The compact group set (50/34 - 11/32) is a 9x2 Sora set up and thankfully the new Sora kit doesn't have the awful click button changer but instead the conventional lever shifting of the higher model ranges. It's honest, light and true, but the huge gear range and 9 speed set up mean maintaining cadence on hills can be a challenge as the jumps between gears are way too steep. The cables are also exposed, so for those looking for a clean front end I'm afraid you'll likely be offended by the cable spray emanating from the bars. The mechs are true and slick, but the changes feel a touch plasticky rather than mechanical like the higher range kit. Don't get me wrong, it's not Mickey Mouse, but after 20 years of XT/XTR and XO it just doesn't feel quite as well engineered. That said, no drama's and once it goes in a year or so (making way for 11 speed Ultegra from Merlin) there will be some handsome weight savings on offer.

Oh dear..... So I'm told the Axis wheels are made by DT Swiss and run 25c Specialized tyres, but wow do they weigh some. I ripped them straight out on day of purchase and substituted with an old set of Mavic Open Pro wheels on Novatec disc hubs and Sapim race spokes (With Schwalbe Ultremo ZX tyres and Conti Supersonic tubes) and saved a pound and a half of heft; kerching! This is prime upgrade territory and something like the Mavic Aksium Disc One rims would really benefit the bike tremendously as the bike now rides much lighter.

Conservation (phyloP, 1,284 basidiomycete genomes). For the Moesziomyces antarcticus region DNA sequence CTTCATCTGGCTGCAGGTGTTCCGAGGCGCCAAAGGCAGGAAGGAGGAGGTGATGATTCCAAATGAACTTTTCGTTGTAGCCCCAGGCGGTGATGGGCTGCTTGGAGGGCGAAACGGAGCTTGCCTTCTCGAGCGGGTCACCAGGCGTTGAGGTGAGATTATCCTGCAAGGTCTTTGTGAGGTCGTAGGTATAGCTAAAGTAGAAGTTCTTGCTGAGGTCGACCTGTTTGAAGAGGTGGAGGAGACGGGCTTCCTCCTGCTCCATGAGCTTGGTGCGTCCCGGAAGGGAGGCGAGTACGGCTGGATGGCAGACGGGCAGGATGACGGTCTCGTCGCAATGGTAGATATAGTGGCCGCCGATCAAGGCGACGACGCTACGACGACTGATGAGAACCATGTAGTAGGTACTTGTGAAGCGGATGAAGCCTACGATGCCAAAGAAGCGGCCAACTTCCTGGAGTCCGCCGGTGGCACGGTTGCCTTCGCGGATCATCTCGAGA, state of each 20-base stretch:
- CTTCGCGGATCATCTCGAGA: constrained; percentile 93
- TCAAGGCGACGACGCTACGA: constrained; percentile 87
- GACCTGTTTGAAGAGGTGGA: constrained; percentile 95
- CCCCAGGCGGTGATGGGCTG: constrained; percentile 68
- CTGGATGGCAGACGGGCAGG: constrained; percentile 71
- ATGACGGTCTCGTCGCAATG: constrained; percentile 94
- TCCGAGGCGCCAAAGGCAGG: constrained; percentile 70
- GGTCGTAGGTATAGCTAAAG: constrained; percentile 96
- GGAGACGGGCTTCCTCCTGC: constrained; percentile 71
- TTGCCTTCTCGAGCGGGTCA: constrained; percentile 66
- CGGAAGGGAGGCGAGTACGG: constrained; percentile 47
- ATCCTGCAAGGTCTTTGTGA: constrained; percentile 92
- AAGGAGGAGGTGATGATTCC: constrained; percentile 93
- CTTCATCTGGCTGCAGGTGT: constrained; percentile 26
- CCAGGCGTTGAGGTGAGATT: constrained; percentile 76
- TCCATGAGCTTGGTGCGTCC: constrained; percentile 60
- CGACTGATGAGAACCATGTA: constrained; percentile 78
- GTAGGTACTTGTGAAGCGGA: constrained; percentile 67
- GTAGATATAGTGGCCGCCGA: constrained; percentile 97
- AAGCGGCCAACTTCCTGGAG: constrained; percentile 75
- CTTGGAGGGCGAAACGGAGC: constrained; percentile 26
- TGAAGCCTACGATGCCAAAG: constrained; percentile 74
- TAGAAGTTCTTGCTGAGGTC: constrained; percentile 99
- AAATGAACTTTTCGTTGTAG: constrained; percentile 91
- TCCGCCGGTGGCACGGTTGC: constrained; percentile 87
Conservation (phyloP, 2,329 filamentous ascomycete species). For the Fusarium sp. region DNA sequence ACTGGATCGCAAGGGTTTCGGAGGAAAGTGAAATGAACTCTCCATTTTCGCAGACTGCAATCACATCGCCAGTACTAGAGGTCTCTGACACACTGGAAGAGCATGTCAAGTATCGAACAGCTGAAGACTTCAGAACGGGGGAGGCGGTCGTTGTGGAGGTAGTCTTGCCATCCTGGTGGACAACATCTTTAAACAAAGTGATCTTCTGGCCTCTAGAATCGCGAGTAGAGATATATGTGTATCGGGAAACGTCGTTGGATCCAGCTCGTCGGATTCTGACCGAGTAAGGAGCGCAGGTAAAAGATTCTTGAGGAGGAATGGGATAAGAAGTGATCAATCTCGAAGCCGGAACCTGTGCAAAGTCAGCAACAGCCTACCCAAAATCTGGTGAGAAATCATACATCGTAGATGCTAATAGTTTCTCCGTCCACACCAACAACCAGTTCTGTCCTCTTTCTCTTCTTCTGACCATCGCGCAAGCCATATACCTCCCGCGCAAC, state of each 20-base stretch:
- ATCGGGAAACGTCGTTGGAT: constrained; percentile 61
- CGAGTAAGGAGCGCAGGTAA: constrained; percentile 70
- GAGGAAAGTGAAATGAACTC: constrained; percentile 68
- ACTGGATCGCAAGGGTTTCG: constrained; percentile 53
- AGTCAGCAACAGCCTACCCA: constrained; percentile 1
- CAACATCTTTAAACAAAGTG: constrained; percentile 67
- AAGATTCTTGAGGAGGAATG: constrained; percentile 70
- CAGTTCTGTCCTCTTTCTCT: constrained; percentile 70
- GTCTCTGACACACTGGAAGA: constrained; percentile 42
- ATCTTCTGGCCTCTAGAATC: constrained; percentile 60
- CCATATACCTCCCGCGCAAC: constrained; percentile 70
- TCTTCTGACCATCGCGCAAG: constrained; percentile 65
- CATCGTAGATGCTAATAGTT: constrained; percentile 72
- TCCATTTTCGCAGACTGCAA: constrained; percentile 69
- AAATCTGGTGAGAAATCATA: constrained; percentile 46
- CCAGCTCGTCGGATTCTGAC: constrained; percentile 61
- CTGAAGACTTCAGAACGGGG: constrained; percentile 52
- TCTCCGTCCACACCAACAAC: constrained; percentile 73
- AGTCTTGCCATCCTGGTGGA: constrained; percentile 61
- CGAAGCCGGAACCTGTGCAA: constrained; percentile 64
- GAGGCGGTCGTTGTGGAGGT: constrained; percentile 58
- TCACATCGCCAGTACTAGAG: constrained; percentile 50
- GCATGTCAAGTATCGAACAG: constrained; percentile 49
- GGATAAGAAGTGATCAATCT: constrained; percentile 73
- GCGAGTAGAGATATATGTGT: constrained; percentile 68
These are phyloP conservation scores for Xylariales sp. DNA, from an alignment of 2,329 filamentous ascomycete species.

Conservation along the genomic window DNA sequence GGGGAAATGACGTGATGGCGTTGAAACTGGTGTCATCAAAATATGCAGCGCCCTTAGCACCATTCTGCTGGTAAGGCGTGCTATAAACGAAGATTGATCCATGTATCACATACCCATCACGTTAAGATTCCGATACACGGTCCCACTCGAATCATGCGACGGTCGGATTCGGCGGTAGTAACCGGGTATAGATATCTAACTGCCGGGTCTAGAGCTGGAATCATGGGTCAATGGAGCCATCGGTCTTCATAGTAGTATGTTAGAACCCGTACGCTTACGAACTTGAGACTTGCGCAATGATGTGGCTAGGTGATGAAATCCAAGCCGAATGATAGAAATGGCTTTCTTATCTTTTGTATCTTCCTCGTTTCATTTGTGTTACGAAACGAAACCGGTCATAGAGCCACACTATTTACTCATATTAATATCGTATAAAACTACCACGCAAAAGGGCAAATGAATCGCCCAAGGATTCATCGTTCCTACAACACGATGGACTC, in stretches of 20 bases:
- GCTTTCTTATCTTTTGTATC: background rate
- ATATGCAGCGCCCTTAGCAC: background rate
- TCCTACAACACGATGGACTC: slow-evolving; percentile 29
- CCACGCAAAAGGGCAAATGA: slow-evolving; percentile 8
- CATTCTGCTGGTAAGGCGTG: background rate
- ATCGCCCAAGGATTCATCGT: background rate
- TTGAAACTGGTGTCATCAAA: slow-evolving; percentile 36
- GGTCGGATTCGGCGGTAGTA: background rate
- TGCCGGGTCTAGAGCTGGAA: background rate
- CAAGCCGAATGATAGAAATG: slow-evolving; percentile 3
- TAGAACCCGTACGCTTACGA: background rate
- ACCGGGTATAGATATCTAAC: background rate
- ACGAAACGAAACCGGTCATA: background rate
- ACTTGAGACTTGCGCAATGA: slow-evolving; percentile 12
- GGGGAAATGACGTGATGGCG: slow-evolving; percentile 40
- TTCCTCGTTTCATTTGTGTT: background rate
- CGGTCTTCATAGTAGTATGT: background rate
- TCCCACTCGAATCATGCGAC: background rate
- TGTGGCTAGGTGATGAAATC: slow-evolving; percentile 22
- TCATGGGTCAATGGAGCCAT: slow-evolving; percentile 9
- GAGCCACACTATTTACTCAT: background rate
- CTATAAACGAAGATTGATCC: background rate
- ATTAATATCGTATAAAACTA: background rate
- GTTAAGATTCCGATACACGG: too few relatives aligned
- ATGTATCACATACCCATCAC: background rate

Time to upset the traditionalists. I bought this bike because it HAS disc brakes. If that makes me a philistine then I'll take it, but as a rider of CX and MTB bikes I just don't see the point of choosing traditional brakes over discs when I find discs to be so effective in all conditions. Yes the cable brakes are not as efficient as hydraulics (as only one caliper moves), but it's the consistency in all conditions that I find comforting. Also if you weighed what I weigh you may start to appreciate the ungainly beasts and forgive their excess weight and clumsy looks. Personally I think discs are coming if you like it or not, and I saw this as an opportunity to future proof the frame and forks ready for the onslaught. The BB7 Roads are about as good as cable discs get so no complaints here at all.